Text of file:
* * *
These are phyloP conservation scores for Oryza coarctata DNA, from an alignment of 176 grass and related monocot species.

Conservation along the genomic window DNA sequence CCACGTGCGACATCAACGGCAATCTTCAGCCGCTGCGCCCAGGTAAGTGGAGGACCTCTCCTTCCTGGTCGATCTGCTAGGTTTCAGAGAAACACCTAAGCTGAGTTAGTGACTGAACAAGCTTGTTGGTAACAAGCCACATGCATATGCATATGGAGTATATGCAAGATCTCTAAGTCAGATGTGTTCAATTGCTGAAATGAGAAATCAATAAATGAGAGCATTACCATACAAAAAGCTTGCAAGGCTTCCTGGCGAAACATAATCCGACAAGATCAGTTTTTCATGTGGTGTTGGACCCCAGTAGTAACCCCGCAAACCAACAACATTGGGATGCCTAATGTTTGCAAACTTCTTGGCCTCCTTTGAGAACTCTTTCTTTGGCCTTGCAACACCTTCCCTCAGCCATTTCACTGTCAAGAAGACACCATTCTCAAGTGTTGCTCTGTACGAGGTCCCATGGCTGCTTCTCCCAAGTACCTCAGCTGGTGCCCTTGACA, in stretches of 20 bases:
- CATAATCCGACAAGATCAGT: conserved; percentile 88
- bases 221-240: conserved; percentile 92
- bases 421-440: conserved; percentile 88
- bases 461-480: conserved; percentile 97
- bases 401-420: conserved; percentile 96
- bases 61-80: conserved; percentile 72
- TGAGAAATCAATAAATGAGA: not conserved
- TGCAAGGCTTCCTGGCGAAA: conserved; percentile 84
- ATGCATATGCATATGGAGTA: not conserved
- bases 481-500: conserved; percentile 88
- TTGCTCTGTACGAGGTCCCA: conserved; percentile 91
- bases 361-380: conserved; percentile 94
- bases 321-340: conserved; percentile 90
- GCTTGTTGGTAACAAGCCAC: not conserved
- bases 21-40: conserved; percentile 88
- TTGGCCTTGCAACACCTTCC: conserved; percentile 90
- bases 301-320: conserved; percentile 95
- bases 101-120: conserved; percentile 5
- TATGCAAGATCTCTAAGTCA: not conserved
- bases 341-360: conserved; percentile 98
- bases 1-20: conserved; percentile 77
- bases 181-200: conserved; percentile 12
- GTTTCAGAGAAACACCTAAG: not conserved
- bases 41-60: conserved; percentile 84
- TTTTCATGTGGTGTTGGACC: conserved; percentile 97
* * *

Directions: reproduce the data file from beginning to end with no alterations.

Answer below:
These are phyloP conservation scores for Oryza coarctata DNA, from an alignment of 176 grass and related monocot species.

Conservation along the genomic window DNA sequence CCACGTGCGACATCAACGGCAATCTTCAGCCGCTGCGCCCAGGTAAGTGGAGGACCTCTCCTTCCTGGTCGATCTGCTAGGTTTCAGAGAAACACCTAAGCTGAGTTAGTGACTGAACAAGCTTGTTGGTAACAAGCCACATGCATATGCATATGGAGTATATGCAAGATCTCTAAGTCAGATGTGTTCAATTGCTGAAATGAGAAATCAATAAATGAGAGCATTACCATACAAAAAGCTTGCAAGGCTTCCTGGCGAAACATAATCCGACAAGATCAGTTTTTCATGTGGTGTTGGACCCCAGTAGTAACCCCGCAAACCAACAACATTGGGATGCCTAATGTTTGCAAACTTCTTGGCCTCCTTTGAGAACTCTTTCTTTGGCCTTGCAACACCTTCCCTCAGCCATTTCACTGTCAAGAAGACACCATTCTCAAGTGTTGCTCTGTACGAGGTCCCATGGCTGCTTCTCCCAAGTACCTCAGCTGGTGCCCTTGACA, in stretches of 20 bases:
- CATAATCCGACAAGATCAGT: conserved; percentile 88
- bases 221-240: conserved; percentile 92
- bases 421-440: conserved; percentile 88
- bases 461-480: conserved; percentile 97
- bases 401-420: conserved; percentile 96
- bases 61-80: conserved; percentile 72
- TGAGAAATCAATAAATGAGA: not conserved
- TGCAAGGCTTCCTGGCGAAA: conserved; percentile 84
- ATGCATATGCATATGGAGTA: not conserved
- bases 481-500: conserved; percentile 88
- TTGCTCTGTACGAGGTCCCA: conserved; percentile 91
- bases 361-380: conserved; percentile 94
- bases 321-340: conserved; percentile 90
- GCTTGTTGGTAACAAGCCAC: not conserved
- bases 21-40: conserved; percentile 88
- TTGGCCTTGCAACACCTTCC: conserved; percentile 90
- bases 301-320: conserved; percentile 95
- bases 101-120: conserved; percentile 5
- TATGCAAGATCTCTAAGTCA: not conserved
- bases 341-360: conserved; percentile 98
- bases 1-20: conserved; percentile 77
- bases 181-200: conserved; percentile 12
- GTTTCAGAGAAACACCTAAG: not conserved
- bases 41-60: conserved; percentile 84
- TTTTCATGTGGTGTTGGACC: conserved; percentile 97